Thermodynamically-speaking, the only
difference between animate and inanimate systems is that the animate system receives external forcing. When this forcing is removed, the system will degrade in accordance with the second law
to a state
. An example of a large, animate system is the earth
, which can be idealized as a type of large photon mill
, where the external forcing comes from, to a large extent, the sun
As the animate system is driven
to the equilibrium state
, it will undergo a free energy change
, and will have ever-decreasing amounts of free energy available
to the system for it to carry out internal work
, or work
on its surroundings
, and thus the animate system will ultimately become inanimate
. The time
duration of an animate system in which it changes from animate to inanimate is often referred to as its "persistence".
Fundamentally, an animate system is a system on which work must be done by the surroundings, and which via interaction with its surroundings must be subject to periodical increases of its free energy such that it may perform work in changing its internal configuration, possibly in response to changes in its surroundings.Reference 1. (a) Animate – Merriam-Webster Collegiate Dictionary, 2000.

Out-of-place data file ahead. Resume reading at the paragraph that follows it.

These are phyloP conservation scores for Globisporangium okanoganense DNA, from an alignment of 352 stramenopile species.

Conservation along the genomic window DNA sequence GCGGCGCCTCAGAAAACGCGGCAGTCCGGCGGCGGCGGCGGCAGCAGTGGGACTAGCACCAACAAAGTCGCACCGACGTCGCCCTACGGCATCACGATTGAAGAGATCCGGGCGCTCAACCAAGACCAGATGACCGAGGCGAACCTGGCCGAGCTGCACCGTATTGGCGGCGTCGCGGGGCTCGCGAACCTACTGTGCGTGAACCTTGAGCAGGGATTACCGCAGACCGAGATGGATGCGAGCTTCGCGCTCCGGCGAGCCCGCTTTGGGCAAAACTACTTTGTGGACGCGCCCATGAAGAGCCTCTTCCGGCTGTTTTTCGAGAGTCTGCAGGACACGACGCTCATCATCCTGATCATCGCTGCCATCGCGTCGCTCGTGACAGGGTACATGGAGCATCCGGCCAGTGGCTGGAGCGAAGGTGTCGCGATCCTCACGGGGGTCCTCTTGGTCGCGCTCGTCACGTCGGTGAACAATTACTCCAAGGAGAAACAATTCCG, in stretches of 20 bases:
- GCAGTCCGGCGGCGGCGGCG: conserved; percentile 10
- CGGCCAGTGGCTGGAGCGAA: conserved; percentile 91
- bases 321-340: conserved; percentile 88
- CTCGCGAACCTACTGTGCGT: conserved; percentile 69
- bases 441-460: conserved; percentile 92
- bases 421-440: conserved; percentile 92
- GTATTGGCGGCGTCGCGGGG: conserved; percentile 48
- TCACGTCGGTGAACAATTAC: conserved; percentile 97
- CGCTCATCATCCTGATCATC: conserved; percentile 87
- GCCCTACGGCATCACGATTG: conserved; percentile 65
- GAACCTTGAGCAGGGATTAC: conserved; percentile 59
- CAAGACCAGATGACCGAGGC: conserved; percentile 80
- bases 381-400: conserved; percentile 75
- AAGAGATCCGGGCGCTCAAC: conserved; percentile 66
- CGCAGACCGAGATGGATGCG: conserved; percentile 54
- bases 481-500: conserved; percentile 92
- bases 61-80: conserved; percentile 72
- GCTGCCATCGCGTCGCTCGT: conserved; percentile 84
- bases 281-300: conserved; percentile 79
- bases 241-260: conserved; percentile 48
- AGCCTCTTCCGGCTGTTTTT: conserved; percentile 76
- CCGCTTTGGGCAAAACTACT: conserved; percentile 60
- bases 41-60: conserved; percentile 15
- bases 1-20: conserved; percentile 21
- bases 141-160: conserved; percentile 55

(b) Animus – EtymOnline.com.
(c) Animate – EtymOnline.com.
2. (a) Ubbelohde, Alfred René. (1947). Time and Thermodynamics, (ch. IX: “Thermodynamics and Life”). Oxford University Press.(b) Ubbelohde, Alfred René. (1954). Man and Energy ... Illustrated, (Section: XIII: Thermodynamics and Life, pg. 183-200, Section: XIV: Thermodynamic Laws and Cognition, pg. 201-09). London: Hutchinson's Scientific & Technical Publications.
2. Sidis, William J. (1920). The Animate and the Inanimate, [PDF], (published in 1925, R.G. Badger).
3. Pauling, Linus. (1970). General Chemistry, (section: "The Nature of Life", pgs. 767-69). New York: Dover.
Lahanas, Michael. (c.2010). “Heron of Alexandra
● Bakewell, Frederick. (1835). Natural Evidence of a Future Life: Derived from the Properties and Actions of Animate and Inanimate Matter.
Longman, Rees, Orme, Brown, Green.
● Toulmin, Stephen E. and Goodfield, June. (1962). The Architecture of Matter: the Physics, Chemistry, and Physiology of Matter, both Animate and Inanimate, as it has Evolved from the Beginnings of Time.
Harper and Row. External links
(disambiguation) – Wikipedia.